For example, whenever I deliver a mood board or the first preview of their new website, I also send a video or detailed written explanation of the rationale behind my design decisions. I walk the client through the whole design and provide insight on why I chose each element.

This can apply to a lot of different industries. For example, for an accountant, you could walk your client through their tax returns and discuss the deductions you applied and why, using laymen’s terms. No jargon here. We have a great electrician who after completing the job, takes the time to show me exactly what he fixed, why he fixed it, along with some tips and things I should look out for moving forward. Its apparent that he is an expert and thorough, giving me peace of mind and confidence in his work. 

Therefore, take the time to walk your clients through your work and to help them feel confident in your decisions and expertise.

15) Lead your client to providing useful, constructive feedback by asking specific, relevant questions.

For example, when I submit a mood board or a website preview, I provide a feedback form with specific questions about the design. That way, the feedback is focused and useful. Rather than get feedback like, “I just don’t like the vibe,” which isn’t super helpful in making improvements, guided questions generate specific and useful feedback.

I like to ask specific questions such as, “Is the layout easy to use and intuitive?” "Does the design resonate with your target market? If not, what about the design doesn’t fit your audience?” I can get even more specific with questions like: “Does the color palette appeal to your target audience and fit your brand’s messaging? If not, which colors do not fit?”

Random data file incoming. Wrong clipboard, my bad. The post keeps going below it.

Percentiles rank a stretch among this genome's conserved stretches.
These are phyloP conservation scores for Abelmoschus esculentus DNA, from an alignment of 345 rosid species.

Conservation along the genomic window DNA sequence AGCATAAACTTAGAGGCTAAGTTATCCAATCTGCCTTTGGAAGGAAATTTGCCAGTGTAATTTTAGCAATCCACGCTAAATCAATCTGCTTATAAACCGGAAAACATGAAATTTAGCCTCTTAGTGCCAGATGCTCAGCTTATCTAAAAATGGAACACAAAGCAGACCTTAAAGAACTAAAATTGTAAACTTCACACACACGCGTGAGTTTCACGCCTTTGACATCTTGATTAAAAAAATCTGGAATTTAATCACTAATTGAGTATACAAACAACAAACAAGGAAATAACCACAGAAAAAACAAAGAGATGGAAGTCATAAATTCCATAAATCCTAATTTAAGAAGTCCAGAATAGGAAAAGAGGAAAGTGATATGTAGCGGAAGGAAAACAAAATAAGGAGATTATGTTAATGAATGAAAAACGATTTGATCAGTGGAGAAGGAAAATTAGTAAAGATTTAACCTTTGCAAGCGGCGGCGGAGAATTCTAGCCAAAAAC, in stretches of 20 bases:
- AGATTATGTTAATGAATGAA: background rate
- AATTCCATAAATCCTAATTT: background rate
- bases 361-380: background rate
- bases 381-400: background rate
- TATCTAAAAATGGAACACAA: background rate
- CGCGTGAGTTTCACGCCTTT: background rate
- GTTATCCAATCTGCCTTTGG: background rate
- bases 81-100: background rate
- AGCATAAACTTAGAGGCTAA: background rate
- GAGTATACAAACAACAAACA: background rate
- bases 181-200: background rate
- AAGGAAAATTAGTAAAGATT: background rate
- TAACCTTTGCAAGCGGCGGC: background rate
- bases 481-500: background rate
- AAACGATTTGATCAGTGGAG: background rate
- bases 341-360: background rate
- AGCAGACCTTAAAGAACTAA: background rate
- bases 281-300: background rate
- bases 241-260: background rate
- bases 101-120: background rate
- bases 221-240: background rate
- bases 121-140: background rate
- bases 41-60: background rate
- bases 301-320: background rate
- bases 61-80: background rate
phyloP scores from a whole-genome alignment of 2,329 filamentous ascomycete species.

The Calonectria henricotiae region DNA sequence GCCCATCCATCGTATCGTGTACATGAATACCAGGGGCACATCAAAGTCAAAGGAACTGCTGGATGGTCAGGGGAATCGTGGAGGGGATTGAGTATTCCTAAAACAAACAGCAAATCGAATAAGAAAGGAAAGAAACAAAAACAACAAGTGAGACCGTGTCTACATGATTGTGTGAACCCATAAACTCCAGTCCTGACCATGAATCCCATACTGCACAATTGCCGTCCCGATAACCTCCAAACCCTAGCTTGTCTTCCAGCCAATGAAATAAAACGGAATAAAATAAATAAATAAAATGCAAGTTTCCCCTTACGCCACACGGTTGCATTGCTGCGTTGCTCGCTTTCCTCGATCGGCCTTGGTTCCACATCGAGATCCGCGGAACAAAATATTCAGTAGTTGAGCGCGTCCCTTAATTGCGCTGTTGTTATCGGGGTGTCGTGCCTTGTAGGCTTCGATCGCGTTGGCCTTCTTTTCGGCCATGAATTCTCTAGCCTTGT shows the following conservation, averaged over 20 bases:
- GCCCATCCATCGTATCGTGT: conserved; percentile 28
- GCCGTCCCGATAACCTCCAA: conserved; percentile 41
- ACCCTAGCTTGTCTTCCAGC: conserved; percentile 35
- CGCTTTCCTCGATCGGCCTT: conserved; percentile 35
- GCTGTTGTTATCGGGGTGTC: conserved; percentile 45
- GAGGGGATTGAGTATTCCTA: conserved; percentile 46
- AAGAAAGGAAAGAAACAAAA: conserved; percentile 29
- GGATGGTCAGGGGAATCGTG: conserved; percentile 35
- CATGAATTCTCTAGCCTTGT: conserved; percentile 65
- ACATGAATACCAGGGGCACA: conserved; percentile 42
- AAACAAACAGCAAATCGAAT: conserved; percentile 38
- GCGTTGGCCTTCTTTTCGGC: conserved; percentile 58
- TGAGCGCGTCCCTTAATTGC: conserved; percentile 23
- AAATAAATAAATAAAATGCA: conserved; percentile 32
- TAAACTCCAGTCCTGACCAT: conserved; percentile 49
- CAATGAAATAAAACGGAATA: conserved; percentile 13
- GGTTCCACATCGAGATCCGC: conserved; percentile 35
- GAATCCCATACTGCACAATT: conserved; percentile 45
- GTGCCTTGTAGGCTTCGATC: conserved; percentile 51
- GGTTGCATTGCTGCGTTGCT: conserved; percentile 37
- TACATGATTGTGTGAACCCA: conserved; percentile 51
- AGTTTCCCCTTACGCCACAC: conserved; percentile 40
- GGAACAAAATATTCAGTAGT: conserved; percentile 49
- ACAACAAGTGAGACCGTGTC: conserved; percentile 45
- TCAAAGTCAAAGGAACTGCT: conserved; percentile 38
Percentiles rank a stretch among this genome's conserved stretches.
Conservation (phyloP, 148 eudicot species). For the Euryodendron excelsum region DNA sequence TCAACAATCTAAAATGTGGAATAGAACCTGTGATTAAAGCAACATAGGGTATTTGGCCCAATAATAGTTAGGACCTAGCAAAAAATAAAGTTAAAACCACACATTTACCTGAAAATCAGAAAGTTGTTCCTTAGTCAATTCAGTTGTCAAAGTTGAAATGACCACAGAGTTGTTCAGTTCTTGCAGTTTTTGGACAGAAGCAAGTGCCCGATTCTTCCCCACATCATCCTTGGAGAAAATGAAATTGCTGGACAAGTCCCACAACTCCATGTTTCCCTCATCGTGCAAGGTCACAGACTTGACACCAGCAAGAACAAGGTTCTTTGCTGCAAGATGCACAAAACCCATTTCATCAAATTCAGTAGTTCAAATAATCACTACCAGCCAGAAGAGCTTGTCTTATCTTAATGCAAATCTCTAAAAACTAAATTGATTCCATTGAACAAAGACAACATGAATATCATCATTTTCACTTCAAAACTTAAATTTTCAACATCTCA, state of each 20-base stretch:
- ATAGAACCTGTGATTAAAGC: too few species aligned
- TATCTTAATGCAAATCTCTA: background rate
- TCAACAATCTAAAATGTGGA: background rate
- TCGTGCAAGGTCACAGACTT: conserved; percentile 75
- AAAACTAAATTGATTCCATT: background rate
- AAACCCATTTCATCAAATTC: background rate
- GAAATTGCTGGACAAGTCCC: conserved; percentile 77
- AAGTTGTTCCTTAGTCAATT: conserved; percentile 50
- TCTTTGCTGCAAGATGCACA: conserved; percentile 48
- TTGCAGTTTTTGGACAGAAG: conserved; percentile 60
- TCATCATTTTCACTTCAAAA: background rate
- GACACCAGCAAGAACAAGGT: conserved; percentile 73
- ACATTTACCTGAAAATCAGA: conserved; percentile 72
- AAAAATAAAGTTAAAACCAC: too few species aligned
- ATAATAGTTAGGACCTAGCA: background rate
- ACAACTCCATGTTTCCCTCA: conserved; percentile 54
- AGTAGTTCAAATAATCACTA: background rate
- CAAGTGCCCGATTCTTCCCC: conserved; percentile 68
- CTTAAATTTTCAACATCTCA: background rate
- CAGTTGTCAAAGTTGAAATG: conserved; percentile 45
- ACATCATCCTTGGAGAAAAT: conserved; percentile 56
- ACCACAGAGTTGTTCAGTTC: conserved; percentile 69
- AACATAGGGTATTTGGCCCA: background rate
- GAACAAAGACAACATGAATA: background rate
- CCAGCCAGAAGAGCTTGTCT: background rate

With clear, focused feedback, you can make specific improvements and adjustments rather than keep shooting in the dark.

16) Go above and beyond by providing your clients with training, education or helpful tips. 

For example, before the new site launches, I provide my clients a full lesson teaching them how to use their new website. After the site launches, I also send them tutorials and tips to help them maintain their website moving forward, along with a recording of the lesson.

17) At the end of working with your clients or customers, let them know how they can get help from you in the future and let them know what other services you provide. 

You may feel weird about providing this information, I mean they already purchased from you once! But, really this is helpful for them! Your clients already trust you and know the quality work you provide. It’s a lot more comfortable for them to hire someone they already know and trust for future work. By providing a list of the other services you offer, they know exactly how to get support from you moving forward if needed and for you, this is a great way to encourage repeat client work. 

For example, at the end of each of my projects, I provide clients a guide that shows them how to get help with their website should they need it, as well as a list of the other services I provide for future reference.

18) Follow up with clients after the project is over to check in and make sure that your work is running smoothly for them.